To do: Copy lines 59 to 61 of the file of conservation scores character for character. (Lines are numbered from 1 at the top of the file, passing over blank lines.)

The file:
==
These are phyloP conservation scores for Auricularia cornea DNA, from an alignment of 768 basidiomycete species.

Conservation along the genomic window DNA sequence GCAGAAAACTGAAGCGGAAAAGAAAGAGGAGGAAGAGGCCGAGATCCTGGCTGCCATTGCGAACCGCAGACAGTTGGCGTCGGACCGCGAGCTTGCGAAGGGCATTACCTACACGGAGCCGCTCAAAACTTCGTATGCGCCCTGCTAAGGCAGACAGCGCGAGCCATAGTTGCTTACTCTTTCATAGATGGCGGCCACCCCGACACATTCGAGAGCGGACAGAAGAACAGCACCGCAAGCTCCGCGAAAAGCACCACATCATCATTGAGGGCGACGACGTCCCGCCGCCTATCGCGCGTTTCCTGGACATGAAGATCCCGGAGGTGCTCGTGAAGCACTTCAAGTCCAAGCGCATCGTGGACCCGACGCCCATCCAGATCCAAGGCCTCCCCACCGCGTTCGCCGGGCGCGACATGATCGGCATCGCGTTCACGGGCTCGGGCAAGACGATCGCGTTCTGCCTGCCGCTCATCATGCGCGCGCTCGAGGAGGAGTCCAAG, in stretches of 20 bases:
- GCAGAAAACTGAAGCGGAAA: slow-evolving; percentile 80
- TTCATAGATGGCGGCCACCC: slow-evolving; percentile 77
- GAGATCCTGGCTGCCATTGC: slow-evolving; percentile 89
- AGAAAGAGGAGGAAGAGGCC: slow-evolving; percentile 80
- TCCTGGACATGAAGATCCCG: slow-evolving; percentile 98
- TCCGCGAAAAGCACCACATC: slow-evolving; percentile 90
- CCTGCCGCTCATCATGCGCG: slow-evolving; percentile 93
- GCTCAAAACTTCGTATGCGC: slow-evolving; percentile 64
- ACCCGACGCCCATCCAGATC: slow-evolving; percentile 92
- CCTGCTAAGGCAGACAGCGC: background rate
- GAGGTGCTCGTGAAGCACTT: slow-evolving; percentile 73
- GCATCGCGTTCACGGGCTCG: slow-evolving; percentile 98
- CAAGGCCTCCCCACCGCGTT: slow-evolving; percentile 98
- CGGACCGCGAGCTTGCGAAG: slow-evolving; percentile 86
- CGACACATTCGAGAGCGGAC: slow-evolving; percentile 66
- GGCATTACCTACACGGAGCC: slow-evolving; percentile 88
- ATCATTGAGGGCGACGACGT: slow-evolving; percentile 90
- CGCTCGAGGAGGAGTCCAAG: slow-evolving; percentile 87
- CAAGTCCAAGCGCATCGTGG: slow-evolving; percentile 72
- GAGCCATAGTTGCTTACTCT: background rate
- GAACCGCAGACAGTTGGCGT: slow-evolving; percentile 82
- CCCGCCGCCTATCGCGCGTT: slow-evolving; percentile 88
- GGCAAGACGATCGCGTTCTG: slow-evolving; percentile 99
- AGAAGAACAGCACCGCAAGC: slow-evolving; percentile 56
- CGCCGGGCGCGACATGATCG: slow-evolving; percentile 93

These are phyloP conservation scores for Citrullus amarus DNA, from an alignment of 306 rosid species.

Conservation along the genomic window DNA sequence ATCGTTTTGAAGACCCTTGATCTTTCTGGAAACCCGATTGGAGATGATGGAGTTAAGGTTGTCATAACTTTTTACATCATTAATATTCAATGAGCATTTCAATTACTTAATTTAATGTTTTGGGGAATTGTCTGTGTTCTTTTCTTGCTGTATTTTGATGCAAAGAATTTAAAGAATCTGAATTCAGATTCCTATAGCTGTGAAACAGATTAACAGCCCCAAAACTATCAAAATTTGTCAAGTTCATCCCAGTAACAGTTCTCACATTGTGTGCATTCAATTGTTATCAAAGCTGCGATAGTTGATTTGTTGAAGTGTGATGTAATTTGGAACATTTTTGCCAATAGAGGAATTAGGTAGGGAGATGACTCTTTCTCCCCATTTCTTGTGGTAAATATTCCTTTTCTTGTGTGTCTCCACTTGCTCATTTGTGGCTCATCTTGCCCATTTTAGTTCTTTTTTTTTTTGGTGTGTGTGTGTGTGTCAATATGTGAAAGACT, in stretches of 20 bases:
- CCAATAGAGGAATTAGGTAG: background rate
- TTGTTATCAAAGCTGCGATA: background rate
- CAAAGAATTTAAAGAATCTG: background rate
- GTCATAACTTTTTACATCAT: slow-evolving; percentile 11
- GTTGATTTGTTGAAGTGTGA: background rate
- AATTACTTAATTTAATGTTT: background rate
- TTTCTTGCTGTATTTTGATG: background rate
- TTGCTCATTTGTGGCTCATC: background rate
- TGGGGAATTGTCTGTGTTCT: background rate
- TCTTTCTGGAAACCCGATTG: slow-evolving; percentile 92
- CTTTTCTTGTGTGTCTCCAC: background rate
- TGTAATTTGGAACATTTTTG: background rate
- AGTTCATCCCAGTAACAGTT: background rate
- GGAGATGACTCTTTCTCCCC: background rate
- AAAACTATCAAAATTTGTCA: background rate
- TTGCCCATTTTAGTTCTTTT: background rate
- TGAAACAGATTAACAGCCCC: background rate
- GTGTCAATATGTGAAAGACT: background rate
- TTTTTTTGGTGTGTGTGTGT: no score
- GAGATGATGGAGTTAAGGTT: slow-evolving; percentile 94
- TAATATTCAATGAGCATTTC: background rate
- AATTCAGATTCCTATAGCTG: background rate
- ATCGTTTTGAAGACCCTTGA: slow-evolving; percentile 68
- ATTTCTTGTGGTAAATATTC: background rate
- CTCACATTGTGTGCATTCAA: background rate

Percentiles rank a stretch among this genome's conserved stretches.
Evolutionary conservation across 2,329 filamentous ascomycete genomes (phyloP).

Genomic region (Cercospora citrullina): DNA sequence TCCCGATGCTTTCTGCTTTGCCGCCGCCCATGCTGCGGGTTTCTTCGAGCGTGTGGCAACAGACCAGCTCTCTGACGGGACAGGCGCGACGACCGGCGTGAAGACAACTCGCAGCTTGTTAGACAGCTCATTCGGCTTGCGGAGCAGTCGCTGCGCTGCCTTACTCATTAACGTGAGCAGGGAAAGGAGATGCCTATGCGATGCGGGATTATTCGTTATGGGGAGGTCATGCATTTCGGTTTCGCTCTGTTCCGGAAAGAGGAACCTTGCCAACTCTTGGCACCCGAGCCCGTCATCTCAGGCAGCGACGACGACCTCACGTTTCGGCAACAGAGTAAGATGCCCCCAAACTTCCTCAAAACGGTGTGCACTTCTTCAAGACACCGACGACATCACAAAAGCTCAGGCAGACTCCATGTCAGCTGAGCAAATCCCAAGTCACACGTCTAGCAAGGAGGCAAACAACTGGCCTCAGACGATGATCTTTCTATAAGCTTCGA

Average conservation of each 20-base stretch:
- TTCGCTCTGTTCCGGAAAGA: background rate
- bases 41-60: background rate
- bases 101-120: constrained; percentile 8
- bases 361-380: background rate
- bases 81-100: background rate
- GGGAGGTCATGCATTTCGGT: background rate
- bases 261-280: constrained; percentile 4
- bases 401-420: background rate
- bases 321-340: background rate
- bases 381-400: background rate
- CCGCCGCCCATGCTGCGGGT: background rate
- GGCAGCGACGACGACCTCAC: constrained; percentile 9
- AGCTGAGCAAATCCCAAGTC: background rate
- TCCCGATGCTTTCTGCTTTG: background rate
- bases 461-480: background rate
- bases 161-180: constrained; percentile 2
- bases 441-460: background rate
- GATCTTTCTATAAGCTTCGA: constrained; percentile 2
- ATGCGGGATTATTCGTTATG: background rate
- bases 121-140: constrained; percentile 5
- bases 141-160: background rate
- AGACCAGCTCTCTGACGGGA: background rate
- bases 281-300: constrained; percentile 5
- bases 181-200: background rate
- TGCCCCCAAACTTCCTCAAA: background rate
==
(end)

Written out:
- TTCGCTCTGTTCCGGAAAGA: background rate
- bases 41-60: background rate
- bases 101-120: constrained; percentile 8